Doctor of Philosophy in Psychology (Ph.D.)
This program is delivered online.
The purpose of the Doctor of Philosophy in Psychology (Ph.D.) is to provide advanced theoretical and research training in psychology with the goal of glorifying God through the pursuit of truth in the study of human behavior.
Program Learning Outcomes
The student will be able to:
- Evaluate the research literature in psychology to include major concepts, theories, and empirical finding.
- Evaluate various research methodologies, designs, and statistical procedures in psychological science.
- Apply psychological research to practical individual and social problems.
- Evaluate the psychological research literature in the context of biblical worldview.
Developmental Psychology Concentration
The student will be able to:
- Assess key principles and theories in Developmental Psychology across the lifespan.
- Produce original research in Developmental Psychology.
General Psychology Concentration
The student will be able to:
- Assess key principles and theories in Psychology.
- Produce original research in Psychology.
Industrial/Organizational Psychology Concentration
The student will be able to:
- Assess key principles and theories in Industrial/Organizational Psychology.
- Produce original research in Industrial/Organizational Psychology.
Social Psychology Concentration
The student will be able to:
- Assess key principles and theories in Social Psychology.
- Produce original research in Social Psychology.
Program Specific Admission Procedures
In addition to the General Admission Procedures outlined in this catalog, doctoral applicants to the Ph.D. in Psychology program must have:
- Completed Master’s degree from an accredited institution.
- A cumulative GPA of at least 3.00 or above (on a 4.00 scale) in all previous graduate course work.
- Twelve (12) hours in Psychology at either Undergraduate or Graduate level. Must include general psychology, statistics, research methods, and one (1) additional psychology course. If met at Undergraduate level, BA will be required.
- Two (2) Recommender Contact Information. Approved recommenders are the student’s former college professors or supervisors.
- Statement of Purpose: two (2) pages, double spaced.
- Departmental approval (as required by Graduate Admissions)
The above are minimum academic requirements for admission to the Ph.D. in Psychology program. The applicant’s character, integrity, and general fitness to practice a particular profession will also be considered in the admission process.
Transfer of Credit
Students may transfer up to 15 semester hours of Ph.D. coursework. For a transferred course to replace a Liberty University Ph.D. course, the following requirements must be met:
- The school at which the course was taken must be appropriately accredited.
- The course credit must be at least three semester hours or five quarter hours.
- The student must have earned a grade of B- or better in the course.
- The course must overlap with one of Liberty’s courses by at least 80%.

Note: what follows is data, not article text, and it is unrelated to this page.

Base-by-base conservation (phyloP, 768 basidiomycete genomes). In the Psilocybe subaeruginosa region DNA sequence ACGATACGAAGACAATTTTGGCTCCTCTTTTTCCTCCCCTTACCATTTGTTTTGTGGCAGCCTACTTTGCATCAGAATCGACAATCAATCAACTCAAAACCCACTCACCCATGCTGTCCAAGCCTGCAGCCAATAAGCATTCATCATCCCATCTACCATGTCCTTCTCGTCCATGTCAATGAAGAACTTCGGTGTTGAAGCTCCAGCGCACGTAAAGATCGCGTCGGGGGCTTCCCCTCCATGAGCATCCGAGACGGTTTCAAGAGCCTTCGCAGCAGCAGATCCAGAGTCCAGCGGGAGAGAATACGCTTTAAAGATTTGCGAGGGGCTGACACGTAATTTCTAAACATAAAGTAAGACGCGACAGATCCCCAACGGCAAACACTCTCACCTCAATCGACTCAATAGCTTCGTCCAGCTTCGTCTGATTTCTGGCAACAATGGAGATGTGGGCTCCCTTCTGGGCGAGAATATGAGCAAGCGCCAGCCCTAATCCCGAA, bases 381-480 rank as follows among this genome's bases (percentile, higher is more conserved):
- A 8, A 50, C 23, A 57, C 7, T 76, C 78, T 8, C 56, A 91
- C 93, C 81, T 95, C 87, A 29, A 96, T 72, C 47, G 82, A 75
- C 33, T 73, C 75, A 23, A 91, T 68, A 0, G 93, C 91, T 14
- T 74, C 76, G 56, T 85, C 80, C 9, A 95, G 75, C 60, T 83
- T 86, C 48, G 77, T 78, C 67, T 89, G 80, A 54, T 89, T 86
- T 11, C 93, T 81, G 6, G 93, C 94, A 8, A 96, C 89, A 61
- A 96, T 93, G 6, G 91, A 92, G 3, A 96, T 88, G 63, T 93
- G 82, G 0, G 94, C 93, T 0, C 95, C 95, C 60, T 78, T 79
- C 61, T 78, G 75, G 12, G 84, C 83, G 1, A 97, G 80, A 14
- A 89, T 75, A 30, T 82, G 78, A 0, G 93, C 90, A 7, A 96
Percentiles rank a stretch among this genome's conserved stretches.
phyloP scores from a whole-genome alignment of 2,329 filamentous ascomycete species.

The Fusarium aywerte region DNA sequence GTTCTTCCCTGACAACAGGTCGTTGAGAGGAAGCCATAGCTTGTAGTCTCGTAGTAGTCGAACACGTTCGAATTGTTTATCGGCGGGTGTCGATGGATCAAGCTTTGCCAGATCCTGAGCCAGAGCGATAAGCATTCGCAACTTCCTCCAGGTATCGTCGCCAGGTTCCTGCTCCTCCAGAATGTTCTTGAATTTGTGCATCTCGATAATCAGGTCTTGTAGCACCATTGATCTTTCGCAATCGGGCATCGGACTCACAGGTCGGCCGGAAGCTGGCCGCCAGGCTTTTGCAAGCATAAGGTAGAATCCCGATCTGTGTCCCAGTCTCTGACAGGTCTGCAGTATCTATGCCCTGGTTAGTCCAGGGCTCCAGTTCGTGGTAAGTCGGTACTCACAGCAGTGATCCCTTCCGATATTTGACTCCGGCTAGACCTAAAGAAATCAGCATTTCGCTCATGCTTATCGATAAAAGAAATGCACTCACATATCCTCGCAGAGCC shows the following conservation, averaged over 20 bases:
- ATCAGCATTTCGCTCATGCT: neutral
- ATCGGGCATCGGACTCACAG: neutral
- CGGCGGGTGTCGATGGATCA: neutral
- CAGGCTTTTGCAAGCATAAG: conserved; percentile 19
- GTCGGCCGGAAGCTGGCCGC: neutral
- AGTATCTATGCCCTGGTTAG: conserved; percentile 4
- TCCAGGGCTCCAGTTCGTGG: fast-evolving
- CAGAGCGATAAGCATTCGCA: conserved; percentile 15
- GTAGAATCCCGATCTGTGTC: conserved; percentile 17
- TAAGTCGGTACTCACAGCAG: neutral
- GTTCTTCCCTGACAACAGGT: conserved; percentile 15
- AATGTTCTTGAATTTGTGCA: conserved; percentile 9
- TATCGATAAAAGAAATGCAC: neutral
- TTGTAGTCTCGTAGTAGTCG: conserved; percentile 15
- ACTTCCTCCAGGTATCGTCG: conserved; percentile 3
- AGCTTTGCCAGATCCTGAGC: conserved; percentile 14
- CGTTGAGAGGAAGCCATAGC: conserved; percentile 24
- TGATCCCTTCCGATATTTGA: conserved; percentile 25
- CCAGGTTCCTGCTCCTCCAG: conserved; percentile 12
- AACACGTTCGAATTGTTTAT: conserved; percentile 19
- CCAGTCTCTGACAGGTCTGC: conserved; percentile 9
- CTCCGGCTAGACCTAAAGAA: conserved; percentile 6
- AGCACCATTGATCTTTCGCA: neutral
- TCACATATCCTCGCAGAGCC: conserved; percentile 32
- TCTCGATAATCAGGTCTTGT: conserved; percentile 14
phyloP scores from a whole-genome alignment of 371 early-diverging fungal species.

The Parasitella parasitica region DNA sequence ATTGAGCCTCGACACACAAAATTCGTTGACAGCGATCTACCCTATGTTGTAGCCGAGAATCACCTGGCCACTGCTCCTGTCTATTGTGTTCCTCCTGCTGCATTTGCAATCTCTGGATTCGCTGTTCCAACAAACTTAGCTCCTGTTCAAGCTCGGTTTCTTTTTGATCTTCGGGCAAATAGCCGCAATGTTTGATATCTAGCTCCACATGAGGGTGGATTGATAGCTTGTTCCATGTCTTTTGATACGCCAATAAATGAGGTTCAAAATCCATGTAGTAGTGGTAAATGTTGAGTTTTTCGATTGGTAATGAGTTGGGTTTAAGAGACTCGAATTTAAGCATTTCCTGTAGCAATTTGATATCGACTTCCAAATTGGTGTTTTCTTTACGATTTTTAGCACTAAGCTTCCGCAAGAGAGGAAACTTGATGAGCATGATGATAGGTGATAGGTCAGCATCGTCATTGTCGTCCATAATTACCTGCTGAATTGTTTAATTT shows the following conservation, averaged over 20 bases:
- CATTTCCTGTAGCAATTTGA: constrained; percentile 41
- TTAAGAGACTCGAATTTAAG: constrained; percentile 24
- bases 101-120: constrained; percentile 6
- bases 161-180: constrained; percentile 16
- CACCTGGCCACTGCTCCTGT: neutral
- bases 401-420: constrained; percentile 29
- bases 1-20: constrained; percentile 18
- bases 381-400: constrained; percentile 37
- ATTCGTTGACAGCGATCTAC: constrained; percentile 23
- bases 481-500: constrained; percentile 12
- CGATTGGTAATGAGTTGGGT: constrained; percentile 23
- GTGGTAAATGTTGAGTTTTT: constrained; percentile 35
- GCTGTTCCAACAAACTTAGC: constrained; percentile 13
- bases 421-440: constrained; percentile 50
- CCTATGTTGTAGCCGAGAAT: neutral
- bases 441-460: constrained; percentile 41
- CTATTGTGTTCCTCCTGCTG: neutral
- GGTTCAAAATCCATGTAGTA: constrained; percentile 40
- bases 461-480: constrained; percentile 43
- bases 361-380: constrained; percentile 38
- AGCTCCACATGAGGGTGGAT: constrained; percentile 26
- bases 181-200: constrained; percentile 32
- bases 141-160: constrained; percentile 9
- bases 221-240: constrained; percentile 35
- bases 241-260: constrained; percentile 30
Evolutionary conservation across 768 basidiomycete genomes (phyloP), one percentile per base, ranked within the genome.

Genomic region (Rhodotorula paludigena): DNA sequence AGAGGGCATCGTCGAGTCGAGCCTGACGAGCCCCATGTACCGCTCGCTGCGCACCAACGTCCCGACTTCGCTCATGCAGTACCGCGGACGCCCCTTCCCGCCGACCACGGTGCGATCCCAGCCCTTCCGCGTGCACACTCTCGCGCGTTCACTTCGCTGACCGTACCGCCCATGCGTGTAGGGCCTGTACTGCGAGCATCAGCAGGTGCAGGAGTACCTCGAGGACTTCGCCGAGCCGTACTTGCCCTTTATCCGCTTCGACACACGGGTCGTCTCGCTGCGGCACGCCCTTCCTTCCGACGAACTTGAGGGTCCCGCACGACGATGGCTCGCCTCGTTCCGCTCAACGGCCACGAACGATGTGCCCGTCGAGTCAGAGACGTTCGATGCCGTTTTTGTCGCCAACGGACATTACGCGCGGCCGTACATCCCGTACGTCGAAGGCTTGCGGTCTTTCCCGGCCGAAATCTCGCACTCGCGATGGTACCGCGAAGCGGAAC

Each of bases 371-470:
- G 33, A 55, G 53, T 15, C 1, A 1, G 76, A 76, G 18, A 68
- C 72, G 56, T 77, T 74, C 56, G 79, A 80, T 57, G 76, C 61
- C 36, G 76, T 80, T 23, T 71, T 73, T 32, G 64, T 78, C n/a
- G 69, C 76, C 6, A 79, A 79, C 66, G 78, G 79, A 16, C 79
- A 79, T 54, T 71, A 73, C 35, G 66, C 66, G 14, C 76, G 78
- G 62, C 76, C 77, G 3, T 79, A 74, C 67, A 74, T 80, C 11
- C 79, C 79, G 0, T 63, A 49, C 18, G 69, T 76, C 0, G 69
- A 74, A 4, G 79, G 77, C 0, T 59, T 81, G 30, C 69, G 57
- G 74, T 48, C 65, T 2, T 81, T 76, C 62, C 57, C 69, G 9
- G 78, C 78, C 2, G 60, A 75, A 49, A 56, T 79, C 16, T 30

- Transfer credits must have been completed as post-master’s course work (700-900 level) within the previous seven (7) years to be accepted.
- Courses with a recorded grade of C+ or below will not be accepted.
- Correspondence studies or life experiences will not be accepted for transfer credit.
The Ph.D. in Psychology requires completion of a minimum of 60 hours of post-master’s Ph.D.-level coursework including core courses, concentration courses, and dissertation coursework.
Delivery Format: Online Only
This course introduces students to doctoral education in Psychology and the requirements for a Ph.D. in Psychology. Critical thinking skills, scholarly writing, empirical research, and ethics are discussed to equip students for success in doctoral education.
Exploration of the purpose of empirical research with a review of the philosophies of empiricism and rationalism in comparison to the Biblical worldview. How a Biblical worldview is compatible with empirical research in Psychology and the exploration of truth is examined.
Critical examination of current theory and research in social psychology. Focus on theories of attribution, social perception, attitude formation/change, social relationships, prosocial behavior, aggression, social influence.
Critical examination of current theory and research in industrial/organizational psychology. Focus on organizational development, workplace attitudes, research on personnel and management, as well as key theories in industrial/organizational psychology.
Critical examination of current theory and research in developmental psychology. Focus on physical, cognitive, emotional, and social development across the lifespan.
Advanced exploration of the anatomical structures and physiological processes that determine behavior. Focus on the structure and function of the vertebrate nervous system, the cellular basis of neuronal activities, the neural control of movement, the acquisition and processing of sensory information, and the biological bases of motivated behaviors and higher-order mental processes.
This course provides students with an overview of the theoretical background and practical skills needed to effectively teach the subject of psychology at the college level. Topics in the course include course preparation, strategies to facilitate learning, successful teacher-student rapport, and exploration of personal teaching style/philosophy.
The value of qualitative research in understanding human behavior is examined with an emphasis on various qualitative methodologies and their theoretical foundations. Phenomenology, grounded theory, and case study are discussed.
This course will explore and evaluate theories and empirical findings on the development of social cognition, a form of cognition. Students will engage knowledge of cognitive development and social development as we examine how research explains the role cognitive processes play in social interactions. Emphasis on the “social” aspects of social cognition will guide our focus on cognition in relation to the self, others, how we interpret feelings and emotions, and mental processes that influence perception and judgments within social groups.
The value of quantitative research in understanding human behavior is examined with an emphasis on various advanced quantitative methodologies and their theoretical foundations. The course builds on students' understanding of basic inferential theory and linear regression and familiarizes them with new statistical techniques and advanced quantitative methods.
Exploration of contemporary topics in developmental psychology across the lifespan. Empirical research, current trends, and a special focus on ongoing research in the field will be highlighted.